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How did I get here?

In the span of the past month, I quit my job, moved out of my apartment in Toronto, and bought a one way ticket to travel the world. I’m writing this on my iPhone, (no checked bags and no laptop) at the gate ready to board, and despite the deep exhaustion I feel of this past months whirlwind, I have this rediscovered excitement for life. I’ve been asking myself, 

how did I get here?

‘19 I had the incredible privilege of doing a semester abroad in Singapore. I was trusting in a knowing that I wanted to get as far away culturally as possible. There was a specific moment from that trip that changed my life

While watching a sunset on a rooftop in Malaysia with a incredibly well travelled new friend, Jasper, he had said something in passing that was particularly resonating.

“When I’m older, I want my grandchildren to be excited to see me for the stories I’ll have to tell, not for the gifts I’ll give them”

After spending the weekend captivated by some of his incredible stories (trading a massive tuna that he had spearfished for a car that he had then driven all over Australia, surviving parasites that laid a couple kilos of eggs in his brain and throughout his body, etc etc), I understood. He was trading the foundation building of his 20’s for adventure, uncertainty, and a global understanding of the world (which maybe is a foundation?). This was a perspective I had known, but hadn’t understood until that moment.

He went on, “Every one of my college mates wanted to go explore the world or travel” he explained. “I went back to visit them 5 years post graduating, and none of them ever left”. 

I felt that sting, that was me, and could continue to be me. There were aspirations I had already given up. I wanted to live life with more play, hope, and pursuit of those dreams. I wanted to keep travelling post graduation. That rooftop conversation changed the trajectory of my life.

One of my Singapore travel buddies Costner and I decided we were taking the leap into a year of travel post graduating. We had our credit cards out to book our flights, and then the nuke dropped, April 2020, Covid. 


It took me a couple months to wrestle with this. I couldn’t give up the dream. But I couldn’t just sit at home waiting to leave. 1) There was no travel 2) When we could travel was unknown, and infinitely far away.

In pursuit of living presently, and in acceptance of the ongoing reality, I decided to make the most of the scenario. This was tough, as starting a full time job, moving into an apartment, and getting into a relationship were all things that planted roots. The more roots, the more distant my dream of travelling became. However, these roots gave me so much life and appreciation. Thank you to you, if you’re reading this.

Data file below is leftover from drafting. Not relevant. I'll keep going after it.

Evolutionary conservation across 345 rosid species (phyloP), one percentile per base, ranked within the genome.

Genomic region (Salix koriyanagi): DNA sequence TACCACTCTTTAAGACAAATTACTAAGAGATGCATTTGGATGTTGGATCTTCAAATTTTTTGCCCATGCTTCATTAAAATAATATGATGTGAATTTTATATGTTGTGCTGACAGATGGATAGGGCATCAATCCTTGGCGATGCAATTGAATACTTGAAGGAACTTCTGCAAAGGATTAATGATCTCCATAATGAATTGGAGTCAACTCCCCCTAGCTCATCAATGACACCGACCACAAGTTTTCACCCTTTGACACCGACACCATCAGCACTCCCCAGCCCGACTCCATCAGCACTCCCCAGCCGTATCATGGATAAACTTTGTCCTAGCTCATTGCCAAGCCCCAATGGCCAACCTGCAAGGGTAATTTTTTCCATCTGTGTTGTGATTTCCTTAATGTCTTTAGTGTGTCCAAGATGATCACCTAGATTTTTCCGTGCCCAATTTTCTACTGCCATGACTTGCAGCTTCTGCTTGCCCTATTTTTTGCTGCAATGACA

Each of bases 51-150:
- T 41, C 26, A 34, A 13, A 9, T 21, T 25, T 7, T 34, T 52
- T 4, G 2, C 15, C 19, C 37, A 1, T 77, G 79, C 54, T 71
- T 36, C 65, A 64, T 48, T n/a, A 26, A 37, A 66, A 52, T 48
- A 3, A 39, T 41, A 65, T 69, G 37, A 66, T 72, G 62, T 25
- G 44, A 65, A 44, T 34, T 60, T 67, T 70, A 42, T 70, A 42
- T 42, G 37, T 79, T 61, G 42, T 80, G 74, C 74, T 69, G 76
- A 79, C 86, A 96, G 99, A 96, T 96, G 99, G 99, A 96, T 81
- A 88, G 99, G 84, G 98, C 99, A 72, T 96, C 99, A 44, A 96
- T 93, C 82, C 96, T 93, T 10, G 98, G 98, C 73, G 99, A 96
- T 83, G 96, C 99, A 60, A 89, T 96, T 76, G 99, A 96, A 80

Jaspers line echoed. There was a comfort I developed that ironically, felt, uncomfortable at this stage of my life.

November ‘21, I text an old colleague, a fellow deadhead, about a upcoming music festival. We ended up on a FaceTime call. 

We had worked together for three months, and apart from a sporadic text, hadn’t spoken in three years. By coincidence, he wanted to take on the Everest base camp trek my cousin Jeremy and I had done in 2019 (remember this, I’ll come back to it), he picked my brain a bit.

January 2022, I check in with Jack. 

Do I wanna come?

February ‘22, something clicked one morning. My girlfriend Aisling, was in Copenhagen for a semester abroad, so we were already long distance. I knew somebody that wanted to go travel. For many, these pieces wouldn’t be enough of a catalyst to make a large life change, but it goes to show, opportunities are there if you’re open to them. 

Within the span of a week, I went from settled, travel a distant dream, to telling my roomate I would be moving out. At this point I hadn’t called Jack since November. I was operating on instinct. Make no mistake, this was impossibly difficult to do. 

Sometimes our gut tell us that somethings right, but we’re held back by the discomfort and risk required to take it on. It’s easy to put it aside, come up with an excuse, and move on. But if you’re not doing it today because of an excuse, tomorrow, next week, and next year, there’ll be more excuses. The time is today.

I’m at the airport early. I’ve been furiously typing this into my notes app on my iPhone. I’m awake off adrenaline and excitement. Tonight I’m off to Denmark to see Aisling. In two weeks I’ll be meeting up with Jack in Morocco.

They just called my boarding number, and seconds later, a song starts playing on the airport radio PA, “Change is Gonna Come” by Sam Cooke. The song Jeremy and I would sing over and over… as we trekked up Mount Everest.

Surely change will come, something is special in the air tonight.

Speak soon.